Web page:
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By Catholic Online (NEWS CONSORTIUM)

1/1/2013 (1 year ago)

Catholic Online (www.catholic.org)

Emergency surgery safely removes the object in time

The worst dental nightmare imaginable pales into what a Swedish woman in her sixties had to recently endure. Undergoing the arduous surgery for dental implants, the drill came loosed from her dentist's hand, fell into her mouth - and wound up in her lungs!

'The kind of dental error or professional malpractice act that is most likely to occur in dentistry is a lack of proper performance,' one Web site dedicated to medical malpractice reads.

"The kind of dental error or professional malpractice act that is most likely to occur in dentistry is a lack of proper performance," one Web site dedicated to medical malpractice reads.

Article Highlights

By Catholic Online (NEWS CONSORTIUM)

Catholic Online (www.catholic.org)

1/1/2013 (1 year ago)

Published in Health

Keywords: Dentistry, accident, Sweden, malpractice, lungs


LOS ANGELES, CA (Catholic Online) - The horrific incident was recounted in the English-language Swedish newspaper The Local. "She tried to spit it out, and was made to cough, but she'd already swallowed," the hospital's medical boss Per Weitz told reporters.

The unnamed woman was a patient at Västmanland County Hospital in Västerås, in central Sweden.

Doctors reportedly tried to sit her up, but she had already swallowed it. Pulled into a sitting position, it was too late to stop the drill heading south.

The drill head is said to have been three centimeters long. When an X-ray was performed on the woman, it revealed the part had lodged itself in her right lung.

Performing a bronchoscopy, doctor did an examination of the major air passages of the lungs to remove it.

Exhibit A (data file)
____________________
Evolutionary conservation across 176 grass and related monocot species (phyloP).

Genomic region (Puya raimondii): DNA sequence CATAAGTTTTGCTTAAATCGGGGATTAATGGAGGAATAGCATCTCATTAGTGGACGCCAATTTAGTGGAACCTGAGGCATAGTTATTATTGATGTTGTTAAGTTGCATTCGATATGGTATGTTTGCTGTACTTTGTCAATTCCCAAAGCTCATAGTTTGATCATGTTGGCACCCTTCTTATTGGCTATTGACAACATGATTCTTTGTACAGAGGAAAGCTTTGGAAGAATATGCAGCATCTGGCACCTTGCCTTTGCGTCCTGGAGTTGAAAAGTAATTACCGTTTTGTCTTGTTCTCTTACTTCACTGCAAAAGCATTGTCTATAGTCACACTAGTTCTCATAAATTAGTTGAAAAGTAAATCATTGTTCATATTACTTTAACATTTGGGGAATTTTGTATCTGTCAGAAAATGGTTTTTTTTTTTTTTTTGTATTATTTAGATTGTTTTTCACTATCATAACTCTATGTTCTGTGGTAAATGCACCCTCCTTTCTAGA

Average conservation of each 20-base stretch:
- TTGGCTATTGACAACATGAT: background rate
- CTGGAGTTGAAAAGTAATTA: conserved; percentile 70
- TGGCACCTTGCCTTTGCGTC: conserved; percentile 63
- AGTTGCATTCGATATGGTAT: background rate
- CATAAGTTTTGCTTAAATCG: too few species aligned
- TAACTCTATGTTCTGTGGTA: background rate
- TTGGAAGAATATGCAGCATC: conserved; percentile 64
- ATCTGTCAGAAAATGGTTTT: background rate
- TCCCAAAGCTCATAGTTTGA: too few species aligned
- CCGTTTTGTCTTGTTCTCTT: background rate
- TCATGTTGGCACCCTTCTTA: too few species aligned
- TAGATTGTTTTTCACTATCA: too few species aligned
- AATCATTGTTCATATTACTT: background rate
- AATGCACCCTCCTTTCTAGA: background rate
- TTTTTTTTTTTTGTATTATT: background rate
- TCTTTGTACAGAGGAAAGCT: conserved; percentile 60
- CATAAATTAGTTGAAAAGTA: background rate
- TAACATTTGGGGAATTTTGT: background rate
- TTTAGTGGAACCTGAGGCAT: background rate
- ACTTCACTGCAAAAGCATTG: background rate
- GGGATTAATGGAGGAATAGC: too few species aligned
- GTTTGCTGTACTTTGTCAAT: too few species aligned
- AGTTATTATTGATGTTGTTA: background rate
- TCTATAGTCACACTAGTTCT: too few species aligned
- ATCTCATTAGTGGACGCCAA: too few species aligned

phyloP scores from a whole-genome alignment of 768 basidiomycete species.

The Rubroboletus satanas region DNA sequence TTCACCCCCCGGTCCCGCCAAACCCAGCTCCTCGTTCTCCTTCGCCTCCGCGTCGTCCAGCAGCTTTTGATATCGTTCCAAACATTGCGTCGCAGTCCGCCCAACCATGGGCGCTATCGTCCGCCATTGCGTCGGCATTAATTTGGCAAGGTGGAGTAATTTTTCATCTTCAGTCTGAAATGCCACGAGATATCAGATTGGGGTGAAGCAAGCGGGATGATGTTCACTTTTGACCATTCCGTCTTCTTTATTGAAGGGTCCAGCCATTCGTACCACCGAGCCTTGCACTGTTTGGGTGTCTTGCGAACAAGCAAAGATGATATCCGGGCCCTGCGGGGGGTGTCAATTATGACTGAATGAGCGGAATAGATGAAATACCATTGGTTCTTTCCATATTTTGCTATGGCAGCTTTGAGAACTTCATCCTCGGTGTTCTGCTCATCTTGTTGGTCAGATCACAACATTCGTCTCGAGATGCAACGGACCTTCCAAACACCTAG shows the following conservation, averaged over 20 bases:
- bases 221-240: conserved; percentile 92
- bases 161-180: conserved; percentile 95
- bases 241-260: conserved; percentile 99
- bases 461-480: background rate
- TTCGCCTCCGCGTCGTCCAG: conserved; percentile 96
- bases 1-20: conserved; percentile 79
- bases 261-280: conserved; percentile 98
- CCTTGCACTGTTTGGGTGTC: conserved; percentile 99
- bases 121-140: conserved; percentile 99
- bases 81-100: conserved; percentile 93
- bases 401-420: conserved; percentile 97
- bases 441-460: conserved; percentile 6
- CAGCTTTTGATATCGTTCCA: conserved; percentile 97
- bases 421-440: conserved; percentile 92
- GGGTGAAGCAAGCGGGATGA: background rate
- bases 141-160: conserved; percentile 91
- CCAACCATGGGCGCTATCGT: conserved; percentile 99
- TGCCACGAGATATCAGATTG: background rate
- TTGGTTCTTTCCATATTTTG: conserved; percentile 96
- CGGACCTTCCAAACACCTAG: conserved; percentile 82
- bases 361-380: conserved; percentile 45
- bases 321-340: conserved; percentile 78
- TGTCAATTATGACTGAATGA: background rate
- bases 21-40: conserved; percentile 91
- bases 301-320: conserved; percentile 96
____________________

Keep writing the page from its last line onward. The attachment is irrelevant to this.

"A pinky-sized tube was sent into her lung with a small camera and pliers to grab hold of the drill," Weitz says.

The patient left the hospital the following day after her bronchoscopy -- but it apparently took her a month to get over the ordeal.

The hospital has now introduced new procedures to try and avoid the event from happening again, such as double-checking that the drill head is attached properly, and testing it in the air before using it on a patient.

Weitz acknowledges the new plan may not be fail-safe. "Unfortunately, drills are going to be dropped every now and then," he added.

"The kind of dental error or professional malpractice act that is most likely to occur in dentistry is a lack of proper performance," one Web site dedicated to medical malpractice reads.

"Up to forty five percent of claims of medical malpractice filed will have to do with a kind of dental procedure or performance, personal technique, or procedural execution that led to an injury in a patient. The second most common type of incident that has to do with dentistry is an error in diagnosis, or diagnostic error.

"In the past, it has been a difficult incident for dentists to defend themselves against. The injuries that are most likely to result tend to involve jaws that are fractured, infections, scarring in the face, loss of teeth, tempro mandibular joint injuries, and nerve damage."

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